President TrumpDonald John TrumpCensus Bureau intends to wrap up count on Oct. 5 despite judge’s order Top House Republican calls for probe of source of NYT Trump tax documents New Yorkers report receiving ballots with wrong name, voter addresses MORE during Tuesday night’s debate said that he paid “millions” in federal income taxes in 2016 and 2017 — disputing a New York Times report saying he paid just $750 in each of those years — while Democratic presidential nominee Joe BidenJoe BidenTop House Republican calls for probe of source of NYT Trump tax documents Judge’s ruling creates fresh hurdle for Trump’s TikTok ban Harris says she hasn’t ‘made a plan one way or another’ on meeting Supreme Court nominee MORE repeatedly pressed the president to release his tax returns.
“I paid millions of dollars in taxes, millions of dollars of income tax,” Trump said.
As the president continued to speak, Biden interrupted, saying “Show us your tax returns.”
“You’ll see it as soon as it’s finished,” Trump replied.
— The Hill (@thehill) September 30, 2020
Debate moderator Chris WallaceChristopher (Chris) WallaceCompromise, yes — but how? A pre-debate suggestion Trump tax reveal roils presidential race Voters split on whether Trump, Biden will win first debate: poll MORE then asked Trump if he’ll tell the public how much he paid in federal income taxes in 2016 and 2017. Trump replied “millions of dollars” and said “you’ll get to see it.” Biden asked when that would be.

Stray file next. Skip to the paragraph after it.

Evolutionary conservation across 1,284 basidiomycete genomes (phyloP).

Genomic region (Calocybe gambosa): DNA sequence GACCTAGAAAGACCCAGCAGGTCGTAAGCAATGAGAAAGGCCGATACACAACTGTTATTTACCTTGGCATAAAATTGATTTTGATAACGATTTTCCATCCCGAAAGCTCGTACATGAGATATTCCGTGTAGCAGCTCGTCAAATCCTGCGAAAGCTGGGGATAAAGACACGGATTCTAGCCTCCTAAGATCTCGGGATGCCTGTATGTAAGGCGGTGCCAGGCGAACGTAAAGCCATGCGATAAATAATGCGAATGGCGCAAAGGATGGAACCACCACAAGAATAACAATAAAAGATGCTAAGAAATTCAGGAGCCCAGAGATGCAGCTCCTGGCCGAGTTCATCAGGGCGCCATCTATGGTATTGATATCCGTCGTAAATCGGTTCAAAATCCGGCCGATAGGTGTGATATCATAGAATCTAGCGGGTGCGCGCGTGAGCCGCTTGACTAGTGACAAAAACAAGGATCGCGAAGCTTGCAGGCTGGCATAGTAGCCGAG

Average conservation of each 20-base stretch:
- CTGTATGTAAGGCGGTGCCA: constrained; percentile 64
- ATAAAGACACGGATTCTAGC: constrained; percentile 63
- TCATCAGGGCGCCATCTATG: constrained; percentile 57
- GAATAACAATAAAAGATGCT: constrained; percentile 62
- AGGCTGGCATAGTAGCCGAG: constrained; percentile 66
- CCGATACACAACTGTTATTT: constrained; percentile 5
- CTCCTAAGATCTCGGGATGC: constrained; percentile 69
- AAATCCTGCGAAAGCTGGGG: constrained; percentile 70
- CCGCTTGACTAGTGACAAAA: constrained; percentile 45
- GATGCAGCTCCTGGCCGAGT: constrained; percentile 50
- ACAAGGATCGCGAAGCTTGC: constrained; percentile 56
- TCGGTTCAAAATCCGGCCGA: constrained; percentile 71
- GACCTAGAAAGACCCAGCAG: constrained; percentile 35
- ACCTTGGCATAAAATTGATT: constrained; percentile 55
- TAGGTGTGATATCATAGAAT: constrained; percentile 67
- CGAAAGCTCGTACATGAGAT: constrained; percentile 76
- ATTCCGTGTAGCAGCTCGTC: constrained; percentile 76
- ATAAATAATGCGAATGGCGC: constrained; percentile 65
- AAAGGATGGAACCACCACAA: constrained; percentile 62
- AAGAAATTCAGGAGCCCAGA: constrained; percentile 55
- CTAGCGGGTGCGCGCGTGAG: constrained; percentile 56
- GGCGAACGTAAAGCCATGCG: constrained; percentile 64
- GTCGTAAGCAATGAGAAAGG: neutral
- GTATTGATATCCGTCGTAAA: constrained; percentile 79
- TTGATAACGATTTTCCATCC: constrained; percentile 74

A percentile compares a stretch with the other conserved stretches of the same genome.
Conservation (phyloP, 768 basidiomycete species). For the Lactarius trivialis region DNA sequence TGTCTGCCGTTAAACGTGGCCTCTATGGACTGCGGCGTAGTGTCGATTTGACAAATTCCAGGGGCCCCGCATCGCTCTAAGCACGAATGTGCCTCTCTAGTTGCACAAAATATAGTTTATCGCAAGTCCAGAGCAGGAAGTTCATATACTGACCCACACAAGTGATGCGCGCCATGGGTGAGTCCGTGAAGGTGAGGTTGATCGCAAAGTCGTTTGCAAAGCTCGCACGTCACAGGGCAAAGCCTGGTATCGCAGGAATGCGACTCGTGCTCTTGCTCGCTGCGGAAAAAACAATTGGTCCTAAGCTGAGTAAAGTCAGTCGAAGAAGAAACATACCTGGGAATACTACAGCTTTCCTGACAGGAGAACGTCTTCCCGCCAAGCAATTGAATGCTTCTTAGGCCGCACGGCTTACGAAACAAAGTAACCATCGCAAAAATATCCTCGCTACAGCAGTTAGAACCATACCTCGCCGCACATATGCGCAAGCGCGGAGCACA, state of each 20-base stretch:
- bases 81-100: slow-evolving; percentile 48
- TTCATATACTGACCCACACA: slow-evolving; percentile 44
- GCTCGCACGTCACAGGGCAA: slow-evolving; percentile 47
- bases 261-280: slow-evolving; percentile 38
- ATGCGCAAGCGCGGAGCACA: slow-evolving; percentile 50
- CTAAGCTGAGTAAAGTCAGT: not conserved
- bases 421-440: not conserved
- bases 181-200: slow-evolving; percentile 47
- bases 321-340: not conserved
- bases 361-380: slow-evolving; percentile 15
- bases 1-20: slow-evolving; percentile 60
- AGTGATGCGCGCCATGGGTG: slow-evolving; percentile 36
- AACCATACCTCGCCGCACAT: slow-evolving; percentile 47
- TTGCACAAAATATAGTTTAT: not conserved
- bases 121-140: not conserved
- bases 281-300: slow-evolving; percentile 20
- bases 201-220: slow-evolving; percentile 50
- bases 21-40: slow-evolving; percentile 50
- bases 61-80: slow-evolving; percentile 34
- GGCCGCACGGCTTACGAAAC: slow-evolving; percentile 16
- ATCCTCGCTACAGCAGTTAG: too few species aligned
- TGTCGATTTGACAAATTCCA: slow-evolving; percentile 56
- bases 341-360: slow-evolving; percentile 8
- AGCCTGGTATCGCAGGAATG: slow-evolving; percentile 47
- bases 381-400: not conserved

The Times published an article on Sunday that reported that Trump paid little to no federal income taxes in most years from 2000 through 2017. In each of 2016 and 2017, Trump paid $750, the Times reported.
Trump is the first president in decades who has not made any of his tax returns public. He has previously said he won’t release his returns while under audit, but the IRS has said that audits don’t prevent people from releasing their personal tax information.
Hours before the debate, Biden and his running mate, Sen. Kamala HarrisKamala HarrisHarris says she hasn’t ‘made a plan one way or another’ on meeting Supreme Court nominee Compromise, yes — but how? A pre-debate suggestion Biden must clarify his stance on energy for swing voters MORE (D-Calif.), released their 2019 tax returns. Biden and his wife, Jill Biden, reported on their 2019 federal tax return adjusted gross income of about $985,000 and total taxes of nearly $300,000.